Two obser­va­tions about this gos­samer object: the absence of the tra­di­tion­al recto/verso structure—she has super­im­posed the ver­so on to the recto—and the neat­ly print­ed cap­tion, CANADIAN ROCKIES HOTEL CO., ref­er­ences a non-exis­tent pho­to­graph, a sign with no ref­er­ent. The super­im­po­si­tion of front and back shows the entan­gle­ment of pub­lic with pri­vate, nation­al visions with per­son­al mes­sages, and mass pro­duc­tion with sin­gu­lar expe­ri­ence (see Der­ri­da, “The Post Card”; Engle 54). The absent image implies a process of abstrac­tion: some­thing mate­r­i­al and tan­gi­ble has been tak­en away. This blank square on the trac­ing paper is not mere­ly emp­ty space; it marks a removal so appar­ent­ly com­plete as to leave noth­ing but a ghost­ly white­ness behind. The cap­tion sug­gests that the miss­ing image is most like­ly a repro­duc­tion of a devot­ed­ly touris­tic space, the Prince of Wales Hotel on Water­ton Lake, since this hotel sits on the same hill as Riggall’s and Smith’s pho­tographs. The hotel promis­es an expe­ri­ence of the clas­si­cal­ly picturesque:

A true his­toric icon, the Prince of Wales Hotel offers an expe­ri­ence like no oth­er. Views from the hotel lob­by and lawn are mag­nif­i­cent panora­mas of Water­ton Lake and the sur­round­ing moun­tains. The Prince of Wales Hotel is the per­fect place to escape the every­day and immerse your­self in the mag­ic of the moun­tains and the his­to­ry of Water­ton Lakes Nation­al Park. (“Prince of Wales Hotel”)[10]

Beyond the obser­va­tion that these views seem to exist to be con­sumed, the every­day is also pic­tured as alien to this love­ly scene. The deep irony in the hotel’s ad copy—that tourists can expe­ri­ence his­to­ry here while leav­ing behind their ordi­nary everyday—is of course the fact that this place had been a loca­tion for an indige­nous every­day for at least 10,000 years before con­tact (Reeves, “Native Peo­ples” 39). The hotel’s exis­tence is premised upon the abstrac­tion of all this ordi­nary busi­ness of survival.

Did Rig­gall trav­el with the Niit­si­tapi?[11] Did he ask them to step aside so they were out­side of the frame, or did he just not see them as part of the world he was record­ing? The orphaned cap­tion forces us to con­front the absence of what we expect and know to be present. It asks us to imag­ine a dif­fer­ent pic­ture of the nation­al land­scape.[12]


I count at least 31 attempts at repli­ca­tion in this selec­tion of files, though she notes on the back of one of these Polaroids that she had, by August 3rd, 2008, made 49 pho­tographs. She keeps a record for most of these pic­tures, some­times not­ing only the date and oth­er times list­ing weath­er con­di­tions, expo­sure num­ber, sit­ing clues, and the occa­sion­al feel­ings of frus­tra­tion, despair, and tedi­um. On August 3rd, 2008, she writes on the back of expo­sure 10:

Here is the thing. There’s no viewfind­er on the cam­era, real­ly, so I’ve been learn­ing about it—moving, point­ing, expos­ing the film, walk­ing to the research house, devel­op­ing the film, going for cof­fee while it dries, scan­ning it, over­lay­ing it with a scan of the orig­i­nal, mak­ing cal­cu­la­tions, going back, walk­ing up the hill, shoot­ing more pho­tos. They all look like it, none look like it. Rig­gall appar­ent­ly had a tri­pod thread­ing for the cam­era on his sad­dle horn. Fail­ure pro­vides open­ings, all the oth­er­wise begin to take shape.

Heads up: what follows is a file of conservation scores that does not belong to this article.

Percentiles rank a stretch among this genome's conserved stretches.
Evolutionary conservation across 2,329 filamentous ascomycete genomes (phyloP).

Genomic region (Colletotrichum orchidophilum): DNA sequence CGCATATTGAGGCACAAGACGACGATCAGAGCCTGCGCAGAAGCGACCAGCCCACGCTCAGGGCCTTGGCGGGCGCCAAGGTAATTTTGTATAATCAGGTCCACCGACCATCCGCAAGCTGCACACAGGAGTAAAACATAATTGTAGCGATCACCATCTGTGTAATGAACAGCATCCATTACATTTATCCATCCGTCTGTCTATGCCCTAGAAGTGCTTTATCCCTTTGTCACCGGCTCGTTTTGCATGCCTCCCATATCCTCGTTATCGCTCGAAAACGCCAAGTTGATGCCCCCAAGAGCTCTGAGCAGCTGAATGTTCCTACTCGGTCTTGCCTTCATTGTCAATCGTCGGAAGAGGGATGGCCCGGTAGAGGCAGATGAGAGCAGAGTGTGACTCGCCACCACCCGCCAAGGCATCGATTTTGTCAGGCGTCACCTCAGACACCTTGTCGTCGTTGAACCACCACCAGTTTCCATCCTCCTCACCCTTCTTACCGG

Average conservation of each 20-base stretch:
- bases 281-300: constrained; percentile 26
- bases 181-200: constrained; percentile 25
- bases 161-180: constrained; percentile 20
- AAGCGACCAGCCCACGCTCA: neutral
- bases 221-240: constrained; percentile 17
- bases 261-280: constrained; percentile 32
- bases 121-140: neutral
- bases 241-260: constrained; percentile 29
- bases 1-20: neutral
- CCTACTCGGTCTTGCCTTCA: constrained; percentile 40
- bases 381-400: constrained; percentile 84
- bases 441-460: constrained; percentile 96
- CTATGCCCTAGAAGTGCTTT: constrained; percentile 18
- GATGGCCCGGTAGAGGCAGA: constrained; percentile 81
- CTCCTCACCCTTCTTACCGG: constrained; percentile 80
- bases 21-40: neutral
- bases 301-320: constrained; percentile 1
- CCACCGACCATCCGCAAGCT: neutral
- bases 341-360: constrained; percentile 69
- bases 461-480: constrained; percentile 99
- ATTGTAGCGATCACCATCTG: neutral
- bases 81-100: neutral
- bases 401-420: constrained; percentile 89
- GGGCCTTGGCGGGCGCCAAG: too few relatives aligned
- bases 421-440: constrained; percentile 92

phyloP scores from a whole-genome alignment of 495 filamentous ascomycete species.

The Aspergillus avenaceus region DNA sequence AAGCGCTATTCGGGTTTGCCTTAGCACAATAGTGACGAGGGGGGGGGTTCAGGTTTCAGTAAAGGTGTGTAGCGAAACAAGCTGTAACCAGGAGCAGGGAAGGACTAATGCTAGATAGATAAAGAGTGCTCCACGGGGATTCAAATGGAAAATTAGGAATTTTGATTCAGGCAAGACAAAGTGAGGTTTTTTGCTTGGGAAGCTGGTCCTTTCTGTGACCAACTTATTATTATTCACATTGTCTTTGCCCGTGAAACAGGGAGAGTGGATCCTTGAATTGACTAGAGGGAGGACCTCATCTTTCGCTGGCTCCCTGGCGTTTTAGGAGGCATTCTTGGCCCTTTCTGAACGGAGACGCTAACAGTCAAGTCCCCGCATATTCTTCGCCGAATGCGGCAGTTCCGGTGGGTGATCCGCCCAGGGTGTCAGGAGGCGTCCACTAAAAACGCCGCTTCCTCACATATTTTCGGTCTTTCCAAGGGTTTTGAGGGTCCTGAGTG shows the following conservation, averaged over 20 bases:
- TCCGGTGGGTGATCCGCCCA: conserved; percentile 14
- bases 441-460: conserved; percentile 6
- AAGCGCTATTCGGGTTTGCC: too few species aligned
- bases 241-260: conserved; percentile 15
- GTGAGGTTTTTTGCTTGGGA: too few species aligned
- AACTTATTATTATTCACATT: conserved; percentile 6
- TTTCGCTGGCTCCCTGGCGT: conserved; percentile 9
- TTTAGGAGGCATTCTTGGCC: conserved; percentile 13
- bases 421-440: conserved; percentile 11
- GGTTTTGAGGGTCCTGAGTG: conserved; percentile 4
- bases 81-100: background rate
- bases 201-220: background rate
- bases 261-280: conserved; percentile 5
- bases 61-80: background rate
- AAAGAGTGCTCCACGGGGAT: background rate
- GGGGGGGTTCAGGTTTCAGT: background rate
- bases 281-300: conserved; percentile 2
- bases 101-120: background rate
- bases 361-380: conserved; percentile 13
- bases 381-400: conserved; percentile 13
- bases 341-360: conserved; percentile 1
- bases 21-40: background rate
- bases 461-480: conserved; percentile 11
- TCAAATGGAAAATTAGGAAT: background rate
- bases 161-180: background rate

She fol­lows him—obsessively, com­pul­sive­ly. She uses par­al­lax to stand in his shad­ow and see through his eyes, but what she learns from par­al­lax is impos­si­bil­i­ty.[13] The rea­sons for this are both con­crete and abstract. First, the con­crete: the town has grown in size; the snow in Riggall’s pic­ture has melt­ed away; ero­sion has altered the shape of the hill; and trees have come and gone.[14] As mark­ers of cli­mate change and human inter­ven­tion, the envi­ron­men­tal shifts are sig­nif­i­cant clues for mea­sur­ing all the mate­r­i­al rea­sons she will nev­er repli­cate Riggall’s pho­to­graph. Philo­soph­i­cal­ly, how­ev­er, Slavoj Žižek reminds us that with par­al­lax, “the observed dif­fer­ence is not sim­ply ‘sub­jec­tive,’ due to the fact that the same object which exists ‘out there’ is seen from two dif­fer­ent sta­tions, or points of view. It is rather that…subject and object are inher­ent­ly ‘medi­at­ed,’ so that an ‘epis­te­mo­log­i­cal’ shift in the subject's point of view always reflects an ‘onto­log­i­cal’ shift in the object itself” (17). She can­not see through his eyes. Rig­gall saw him­self in every pic­ture he made, just as she sees her­self in each attempt at repli­ca­tion. In her eyes, he will always be spec­tral and her Water­ton will vibrate with all of the his­to­ries that he could not pic­ture.[15]

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Works Cited

Barthes, Roland. Cam­era Luci­da: Reflec­tions on Pho­tog­ra­phy. Trans. Richard Howard. New York: Hill and Wang, 1982. Print.